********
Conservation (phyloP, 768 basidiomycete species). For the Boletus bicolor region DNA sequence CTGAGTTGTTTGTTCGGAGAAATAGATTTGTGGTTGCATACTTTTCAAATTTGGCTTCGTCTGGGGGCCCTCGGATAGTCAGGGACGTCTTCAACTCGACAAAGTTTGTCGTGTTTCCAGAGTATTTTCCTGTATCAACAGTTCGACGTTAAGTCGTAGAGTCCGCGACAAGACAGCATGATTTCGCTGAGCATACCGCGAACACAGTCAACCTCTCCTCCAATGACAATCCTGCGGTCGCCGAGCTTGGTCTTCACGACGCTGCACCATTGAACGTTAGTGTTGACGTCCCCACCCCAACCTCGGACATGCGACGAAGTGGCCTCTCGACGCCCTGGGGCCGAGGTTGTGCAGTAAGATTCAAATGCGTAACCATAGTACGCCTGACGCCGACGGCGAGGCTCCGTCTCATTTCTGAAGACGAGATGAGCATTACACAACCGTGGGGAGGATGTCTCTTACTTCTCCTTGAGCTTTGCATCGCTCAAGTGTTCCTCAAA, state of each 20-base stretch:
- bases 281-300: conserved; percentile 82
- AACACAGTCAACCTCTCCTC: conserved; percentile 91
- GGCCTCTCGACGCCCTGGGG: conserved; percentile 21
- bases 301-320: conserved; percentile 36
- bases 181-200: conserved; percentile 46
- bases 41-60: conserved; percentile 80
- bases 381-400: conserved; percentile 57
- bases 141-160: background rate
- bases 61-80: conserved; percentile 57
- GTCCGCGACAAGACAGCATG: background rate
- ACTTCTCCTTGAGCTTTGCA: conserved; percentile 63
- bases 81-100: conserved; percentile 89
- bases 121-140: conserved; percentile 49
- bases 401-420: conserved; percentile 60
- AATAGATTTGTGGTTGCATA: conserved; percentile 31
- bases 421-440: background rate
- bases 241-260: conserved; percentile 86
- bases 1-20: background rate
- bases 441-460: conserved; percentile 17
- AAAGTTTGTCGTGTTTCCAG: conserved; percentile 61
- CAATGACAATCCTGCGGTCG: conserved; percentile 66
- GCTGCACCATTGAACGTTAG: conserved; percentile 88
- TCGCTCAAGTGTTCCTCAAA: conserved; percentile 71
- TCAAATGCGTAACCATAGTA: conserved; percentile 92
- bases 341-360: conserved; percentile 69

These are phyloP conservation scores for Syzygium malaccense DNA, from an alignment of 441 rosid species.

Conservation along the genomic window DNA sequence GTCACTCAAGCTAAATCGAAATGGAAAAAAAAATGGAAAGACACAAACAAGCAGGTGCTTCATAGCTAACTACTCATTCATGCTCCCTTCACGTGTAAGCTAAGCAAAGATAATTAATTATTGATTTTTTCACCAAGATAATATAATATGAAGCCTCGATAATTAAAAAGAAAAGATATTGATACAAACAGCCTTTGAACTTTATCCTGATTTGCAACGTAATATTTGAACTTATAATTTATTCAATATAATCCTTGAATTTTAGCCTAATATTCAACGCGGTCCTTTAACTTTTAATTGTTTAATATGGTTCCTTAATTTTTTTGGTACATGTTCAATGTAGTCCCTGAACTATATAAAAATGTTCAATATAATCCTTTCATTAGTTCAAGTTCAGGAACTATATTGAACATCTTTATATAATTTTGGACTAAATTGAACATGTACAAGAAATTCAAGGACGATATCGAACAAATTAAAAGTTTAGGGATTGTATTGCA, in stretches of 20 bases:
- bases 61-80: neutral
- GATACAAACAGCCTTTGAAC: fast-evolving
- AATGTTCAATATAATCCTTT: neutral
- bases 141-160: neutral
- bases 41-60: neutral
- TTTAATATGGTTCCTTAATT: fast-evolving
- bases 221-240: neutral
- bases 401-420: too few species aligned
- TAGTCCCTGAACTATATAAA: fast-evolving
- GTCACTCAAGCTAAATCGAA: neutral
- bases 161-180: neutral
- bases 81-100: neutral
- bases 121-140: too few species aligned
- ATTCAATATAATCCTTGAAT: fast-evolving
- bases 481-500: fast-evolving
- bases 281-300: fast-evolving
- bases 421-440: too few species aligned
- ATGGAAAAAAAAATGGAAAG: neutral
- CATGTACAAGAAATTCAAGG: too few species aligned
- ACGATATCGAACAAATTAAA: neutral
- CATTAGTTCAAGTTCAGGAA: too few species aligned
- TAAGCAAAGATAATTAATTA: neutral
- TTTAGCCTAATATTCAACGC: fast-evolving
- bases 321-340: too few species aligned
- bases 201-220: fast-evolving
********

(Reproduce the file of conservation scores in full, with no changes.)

Conservation (phyloP, 768 basidiomycete species). For the Boletus bicolor region DNA sequence CTGAGTTGTTTGTTCGGAGAAATAGATTTGTGGTTGCATACTTTTCAAATTTGGCTTCGTCTGGGGGCCCTCGGATAGTCAGGGACGTCTTCAACTCGACAAAGTTTGTCGTGTTTCCAGAGTATTTTCCTGTATCAACAGTTCGACGTTAAGTCGTAGAGTCCGCGACAAGACAGCATGATTTCGCTGAGCATACCGCGAACACAGTCAACCTCTCCTCCAATGACAATCCTGCGGTCGCCGAGCTTGGTCTTCACGACGCTGCACCATTGAACGTTAGTGTTGACGTCCCCACCCCAACCTCGGACATGCGACGAAGTGGCCTCTCGACGCCCTGGGGCCGAGGTTGTGCAGTAAGATTCAAATGCGTAACCATAGTACGCCTGACGCCGACGGCGAGGCTCCGTCTCATTTCTGAAGACGAGATGAGCATTACACAACCGTGGGGAGGATGTCTCTTACTTCTCCTTGAGCTTTGCATCGCTCAAGTGTTCCTCAAA, state of each 20-base stretch:
- bases 281-300: conserved; percentile 82
- AACACAGTCAACCTCTCCTC: conserved; percentile 91
- GGCCTCTCGACGCCCTGGGG: conserved; percentile 21
- bases 301-320: conserved; percentile 36
- bases 181-200: conserved; percentile 46
- bases 41-60: conserved; percentile 80
- bases 381-400: conserved; percentile 57
- bases 141-160: background rate
- bases 61-80: conserved; percentile 57
- GTCCGCGACAAGACAGCATG: background rate
- ACTTCTCCTTGAGCTTTGCA: conserved; percentile 63
- bases 81-100: conserved; percentile 89
- bases 121-140: conserved; percentile 49
- bases 401-420: conserved; percentile 60
- AATAGATTTGTGGTTGCATA: conserved; percentile 31
- bases 421-440: background rate
- bases 241-260: conserved; percentile 86
- bases 1-20: background rate
- bases 441-460: conserved; percentile 17
- AAAGTTTGTCGTGTTTCCAG: conserved; percentile 61
- CAATGACAATCCTGCGGTCG: conserved; percentile 66
- GCTGCACCATTGAACGTTAG: conserved; percentile 88
- TCGCTCAAGTGTTCCTCAAA: conserved; percentile 71
- TCAAATGCGTAACCATAGTA: conserved; percentile 92
- bases 341-360: conserved; percentile 69

These are phyloP conservation scores for Syzygium malaccense DNA, from an alignment of 441 rosid species.

Conservation along the genomic window DNA sequence GTCACTCAAGCTAAATCGAAATGGAAAAAAAAATGGAAAGACACAAACAAGCAGGTGCTTCATAGCTAACTACTCATTCATGCTCCCTTCACGTGTAAGCTAAGCAAAGATAATTAATTATTGATTTTTTCACCAAGATAATATAATATGAAGCCTCGATAATTAAAAAGAAAAGATATTGATACAAACAGCCTTTGAACTTTATCCTGATTTGCAACGTAATATTTGAACTTATAATTTATTCAATATAATCCTTGAATTTTAGCCTAATATTCAACGCGGTCCTTTAACTTTTAATTGTTTAATATGGTTCCTTAATTTTTTTGGTACATGTTCAATGTAGTCCCTGAACTATATAAAAATGTTCAATATAATCCTTTCATTAGTTCAAGTTCAGGAACTATATTGAACATCTTTATATAATTTTGGACTAAATTGAACATGTACAAGAAATTCAAGGACGATATCGAACAAATTAAAAGTTTAGGGATTGTATTGCA, in stretches of 20 bases:
- bases 61-80: neutral
- GATACAAACAGCCTTTGAAC: fast-evolving
- AATGTTCAATATAATCCTTT: neutral
- bases 141-160: neutral
- bases 41-60: neutral
- TTTAATATGGTTCCTTAATT: fast-evolving
- bases 221-240: neutral
- bases 401-420: too few species aligned
- TAGTCCCTGAACTATATAAA: fast-evolving
- GTCACTCAAGCTAAATCGAA: neutral
- bases 161-180: neutral
- bases 81-100: neutral
- bases 121-140: too few species aligned
- ATTCAATATAATCCTTGAAT: fast-evolving
- bases 481-500: fast-evolving
- bases 281-300: fast-evolving
- bases 421-440: too few species aligned
- ATGGAAAAAAAAATGGAAAG: neutral
- CATGTACAAGAAATTCAAGG: too few species aligned
- ACGATATCGAACAAATTAAA: neutral
- CATTAGTTCAAGTTCAGGAA: too few species aligned
- TAAGCAAAGATAATTAATTA: neutral
- TTTAGCCTAATATTCAACGC: fast-evolving
- bases 321-340: too few species aligned
- bases 201-220: fast-evolving